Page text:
Officials also struggle to counter other ways corporations shift profits to tax havens. For instance, subsidiaries in tax havens offer loans to subsidiaries based in Africa at artificially high interest rates. This leads to the accumulation of reported profits in the tax haven and reported losses in the country where the resources come from. Similarly, corporations can declare intellectual property as belonging to a subsidiary in a tax haven and then charge other subsidiaries high royalties for its use, further distributing the multinational corporation’s taxable profits to low- or no-tax jurisdictions.
How to tackle tax avoidance
In response to mass corporate tax avoidance in Africa, international tax experts often call for two proposed solutions. First, they point to the recent OECD-led global corporate tax reforms. These policies constitute marginal progress, but they favour rich countries and are too limited to address most tax avoidance in Africa’s natural resource sector. Second, they call for building the capacity of African tax authorities.
Tax simplification provides a better alternative. In contrast to the long, expensive, and arduous process of building capacity, African governments can quickly implement legal reforms that reduce the need for administrative capacity.
For example, Zambia has adopted what is called “the Sixth Method”. Rather than allowing corporations to report transfer prices based on a counterfactual transaction, this approach simply requires them to use the price of minerals listed on international commodity markets.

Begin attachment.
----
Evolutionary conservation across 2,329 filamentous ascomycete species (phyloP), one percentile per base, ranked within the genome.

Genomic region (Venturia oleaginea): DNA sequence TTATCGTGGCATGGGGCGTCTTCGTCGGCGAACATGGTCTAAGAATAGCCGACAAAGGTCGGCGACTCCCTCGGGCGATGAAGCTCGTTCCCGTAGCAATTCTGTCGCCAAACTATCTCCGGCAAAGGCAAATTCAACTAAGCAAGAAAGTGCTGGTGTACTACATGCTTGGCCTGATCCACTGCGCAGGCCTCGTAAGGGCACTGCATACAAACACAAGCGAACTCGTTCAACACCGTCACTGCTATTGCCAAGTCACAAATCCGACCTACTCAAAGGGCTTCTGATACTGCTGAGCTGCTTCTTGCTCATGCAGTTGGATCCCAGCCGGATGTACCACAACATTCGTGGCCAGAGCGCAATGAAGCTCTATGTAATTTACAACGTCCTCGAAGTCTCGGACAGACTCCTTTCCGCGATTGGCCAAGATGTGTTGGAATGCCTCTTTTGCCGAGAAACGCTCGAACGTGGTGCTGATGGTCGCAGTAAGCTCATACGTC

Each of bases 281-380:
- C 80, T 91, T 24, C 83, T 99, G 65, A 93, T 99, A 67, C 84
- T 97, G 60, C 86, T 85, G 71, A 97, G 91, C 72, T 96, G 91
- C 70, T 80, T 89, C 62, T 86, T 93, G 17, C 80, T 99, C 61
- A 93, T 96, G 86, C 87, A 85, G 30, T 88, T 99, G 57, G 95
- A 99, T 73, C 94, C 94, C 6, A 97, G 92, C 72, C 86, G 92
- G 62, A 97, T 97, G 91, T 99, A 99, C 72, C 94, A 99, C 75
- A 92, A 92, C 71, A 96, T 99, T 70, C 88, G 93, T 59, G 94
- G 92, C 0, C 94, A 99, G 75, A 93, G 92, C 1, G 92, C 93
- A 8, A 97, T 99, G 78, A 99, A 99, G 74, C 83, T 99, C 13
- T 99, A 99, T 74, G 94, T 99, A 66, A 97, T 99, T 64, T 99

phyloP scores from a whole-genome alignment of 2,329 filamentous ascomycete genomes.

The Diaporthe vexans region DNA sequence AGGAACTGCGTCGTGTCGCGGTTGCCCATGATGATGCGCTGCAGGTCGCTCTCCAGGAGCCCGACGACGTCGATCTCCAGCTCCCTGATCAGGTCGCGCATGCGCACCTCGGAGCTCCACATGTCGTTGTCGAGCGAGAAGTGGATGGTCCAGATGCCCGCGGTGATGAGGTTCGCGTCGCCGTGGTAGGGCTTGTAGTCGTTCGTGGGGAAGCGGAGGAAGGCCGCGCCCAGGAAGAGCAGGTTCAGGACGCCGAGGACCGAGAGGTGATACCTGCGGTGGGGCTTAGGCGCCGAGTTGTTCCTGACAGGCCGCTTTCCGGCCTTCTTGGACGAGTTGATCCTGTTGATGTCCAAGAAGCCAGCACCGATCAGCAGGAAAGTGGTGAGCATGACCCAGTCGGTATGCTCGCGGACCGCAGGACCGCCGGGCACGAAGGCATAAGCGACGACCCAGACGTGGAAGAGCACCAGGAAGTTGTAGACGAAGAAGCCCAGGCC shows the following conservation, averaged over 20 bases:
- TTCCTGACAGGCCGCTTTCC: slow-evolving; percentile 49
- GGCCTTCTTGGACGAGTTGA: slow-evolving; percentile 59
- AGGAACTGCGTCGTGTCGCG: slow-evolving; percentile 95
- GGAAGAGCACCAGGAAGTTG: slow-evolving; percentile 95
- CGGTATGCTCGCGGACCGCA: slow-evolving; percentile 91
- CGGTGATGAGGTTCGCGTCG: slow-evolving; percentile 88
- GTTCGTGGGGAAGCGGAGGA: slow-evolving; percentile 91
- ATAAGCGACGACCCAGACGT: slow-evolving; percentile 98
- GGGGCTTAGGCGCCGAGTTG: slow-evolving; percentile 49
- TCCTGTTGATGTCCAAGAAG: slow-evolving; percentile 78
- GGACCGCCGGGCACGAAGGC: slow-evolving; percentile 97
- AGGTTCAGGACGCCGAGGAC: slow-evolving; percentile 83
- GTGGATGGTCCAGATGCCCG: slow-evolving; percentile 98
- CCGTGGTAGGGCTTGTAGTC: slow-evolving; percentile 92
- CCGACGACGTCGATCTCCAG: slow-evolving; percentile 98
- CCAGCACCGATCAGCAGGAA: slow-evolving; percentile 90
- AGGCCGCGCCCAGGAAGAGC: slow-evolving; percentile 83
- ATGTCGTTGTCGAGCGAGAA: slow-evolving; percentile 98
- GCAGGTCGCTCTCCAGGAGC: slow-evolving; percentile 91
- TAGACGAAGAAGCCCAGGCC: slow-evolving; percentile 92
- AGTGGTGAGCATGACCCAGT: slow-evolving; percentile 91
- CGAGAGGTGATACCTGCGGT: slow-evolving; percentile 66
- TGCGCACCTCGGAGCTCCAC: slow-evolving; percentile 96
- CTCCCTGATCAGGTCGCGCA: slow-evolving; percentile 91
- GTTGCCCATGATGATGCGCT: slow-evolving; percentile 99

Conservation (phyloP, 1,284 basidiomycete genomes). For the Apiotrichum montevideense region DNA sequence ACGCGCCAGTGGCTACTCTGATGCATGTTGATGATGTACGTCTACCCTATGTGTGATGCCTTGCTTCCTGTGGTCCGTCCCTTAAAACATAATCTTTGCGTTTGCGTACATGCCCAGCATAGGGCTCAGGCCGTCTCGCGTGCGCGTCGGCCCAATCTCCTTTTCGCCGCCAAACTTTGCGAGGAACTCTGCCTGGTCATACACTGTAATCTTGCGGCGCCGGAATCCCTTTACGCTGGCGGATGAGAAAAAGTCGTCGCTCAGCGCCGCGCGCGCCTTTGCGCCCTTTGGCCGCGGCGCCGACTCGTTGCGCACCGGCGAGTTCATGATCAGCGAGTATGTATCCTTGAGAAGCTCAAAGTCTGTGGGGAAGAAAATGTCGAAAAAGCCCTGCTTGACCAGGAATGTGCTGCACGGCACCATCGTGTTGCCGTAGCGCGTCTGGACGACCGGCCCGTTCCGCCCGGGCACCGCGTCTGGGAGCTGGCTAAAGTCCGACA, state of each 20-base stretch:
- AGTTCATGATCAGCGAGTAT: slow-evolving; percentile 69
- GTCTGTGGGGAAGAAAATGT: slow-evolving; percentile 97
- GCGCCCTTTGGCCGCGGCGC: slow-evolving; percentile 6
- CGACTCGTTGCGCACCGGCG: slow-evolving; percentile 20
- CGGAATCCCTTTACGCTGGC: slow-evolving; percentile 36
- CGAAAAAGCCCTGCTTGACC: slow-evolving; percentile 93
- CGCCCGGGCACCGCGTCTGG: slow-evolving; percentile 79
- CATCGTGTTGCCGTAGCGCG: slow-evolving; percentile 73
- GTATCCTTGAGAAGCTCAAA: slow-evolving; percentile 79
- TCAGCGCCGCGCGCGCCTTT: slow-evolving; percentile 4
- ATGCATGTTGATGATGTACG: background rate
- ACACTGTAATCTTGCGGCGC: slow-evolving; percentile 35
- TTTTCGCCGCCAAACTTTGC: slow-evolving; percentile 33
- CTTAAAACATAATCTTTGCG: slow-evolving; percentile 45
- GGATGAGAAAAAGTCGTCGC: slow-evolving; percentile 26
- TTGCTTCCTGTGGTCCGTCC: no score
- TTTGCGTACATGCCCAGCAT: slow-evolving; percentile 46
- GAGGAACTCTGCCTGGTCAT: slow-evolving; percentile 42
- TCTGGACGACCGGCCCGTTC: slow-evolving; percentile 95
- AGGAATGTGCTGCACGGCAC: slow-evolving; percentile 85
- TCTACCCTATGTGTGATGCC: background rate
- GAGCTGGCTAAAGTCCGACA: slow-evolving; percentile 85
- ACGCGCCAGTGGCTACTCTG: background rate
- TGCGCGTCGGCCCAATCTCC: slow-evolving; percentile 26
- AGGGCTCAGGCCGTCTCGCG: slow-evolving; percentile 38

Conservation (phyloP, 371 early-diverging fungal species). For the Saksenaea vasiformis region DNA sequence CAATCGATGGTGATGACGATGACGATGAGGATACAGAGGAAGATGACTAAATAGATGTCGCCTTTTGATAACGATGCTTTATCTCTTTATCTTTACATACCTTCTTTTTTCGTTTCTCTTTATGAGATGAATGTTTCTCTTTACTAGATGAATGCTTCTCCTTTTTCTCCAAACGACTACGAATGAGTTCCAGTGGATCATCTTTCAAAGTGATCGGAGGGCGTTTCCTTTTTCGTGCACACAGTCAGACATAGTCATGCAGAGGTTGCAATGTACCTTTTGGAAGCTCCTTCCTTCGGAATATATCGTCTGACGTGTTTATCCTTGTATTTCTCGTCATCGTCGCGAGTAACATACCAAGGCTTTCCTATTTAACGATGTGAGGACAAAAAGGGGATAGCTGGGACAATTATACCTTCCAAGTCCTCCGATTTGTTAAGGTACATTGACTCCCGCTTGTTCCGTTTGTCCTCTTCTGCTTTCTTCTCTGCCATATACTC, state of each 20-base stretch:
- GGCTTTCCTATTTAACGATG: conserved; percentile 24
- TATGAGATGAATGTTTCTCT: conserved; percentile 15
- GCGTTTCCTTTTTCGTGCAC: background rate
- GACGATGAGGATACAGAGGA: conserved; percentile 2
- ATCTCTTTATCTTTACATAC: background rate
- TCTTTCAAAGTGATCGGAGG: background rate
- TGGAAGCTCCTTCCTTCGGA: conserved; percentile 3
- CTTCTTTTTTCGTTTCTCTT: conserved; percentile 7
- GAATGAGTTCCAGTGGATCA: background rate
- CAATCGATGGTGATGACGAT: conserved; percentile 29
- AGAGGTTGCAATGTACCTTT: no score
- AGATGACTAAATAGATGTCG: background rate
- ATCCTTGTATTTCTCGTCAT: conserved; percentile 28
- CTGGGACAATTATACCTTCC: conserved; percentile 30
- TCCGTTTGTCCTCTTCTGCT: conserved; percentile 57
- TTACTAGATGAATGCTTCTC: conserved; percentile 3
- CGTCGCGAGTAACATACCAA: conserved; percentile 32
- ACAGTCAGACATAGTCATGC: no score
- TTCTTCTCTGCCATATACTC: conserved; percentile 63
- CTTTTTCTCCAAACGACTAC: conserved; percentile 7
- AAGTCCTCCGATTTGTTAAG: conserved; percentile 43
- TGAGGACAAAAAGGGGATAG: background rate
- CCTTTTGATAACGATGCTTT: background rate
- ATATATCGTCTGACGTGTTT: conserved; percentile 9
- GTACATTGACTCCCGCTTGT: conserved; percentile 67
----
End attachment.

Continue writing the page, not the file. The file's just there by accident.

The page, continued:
African governments can also increase their use of mineral royalties. Unlike profit-based corporate income tax, which encourages companies to report artificial losses to reduce their tax bills, royalties are fees based only on production and revenues. Another option is to set hard limits on interest deductions. For example, South Africa does not allow companies to deduct interest payments to foreign-based companies exceeding 40% of turnover from taxable profits. This reform prevents companies from issuing excessive loans between subsidiaries in a straightforward way that doesn’t require tax authorities to compare each loan to a hypothetical market transaction.
By simplifying tax administration, these reforms provide far less room for the armies of accountants and lawyers working for multinational corporations to manipulate complexity to their advantage. These reforms can reduce flexibility and nuance, and in some cases they could produce moderate disincentives to investment. But as compared to a status quo where foreign investment often produces little benefit to the populations of African countries, these tradeoffs are worth it.
Ensuring that the people benefit from their resource wealth was a core demand of post-colonial African leaders, but even now many of the benefits of the continent’s natural resources end up in the Global North. With the pandemic putting governments under fiscal strain and commodity prices rapidly rising, now is as good a time as any to crack down on corporate tax avoidance. Although the reforms may take place in legal codes and bureaucratic procedures, the effects will be felt by the citizens of African countries who for too long have been robbed of the prosperity they deserve.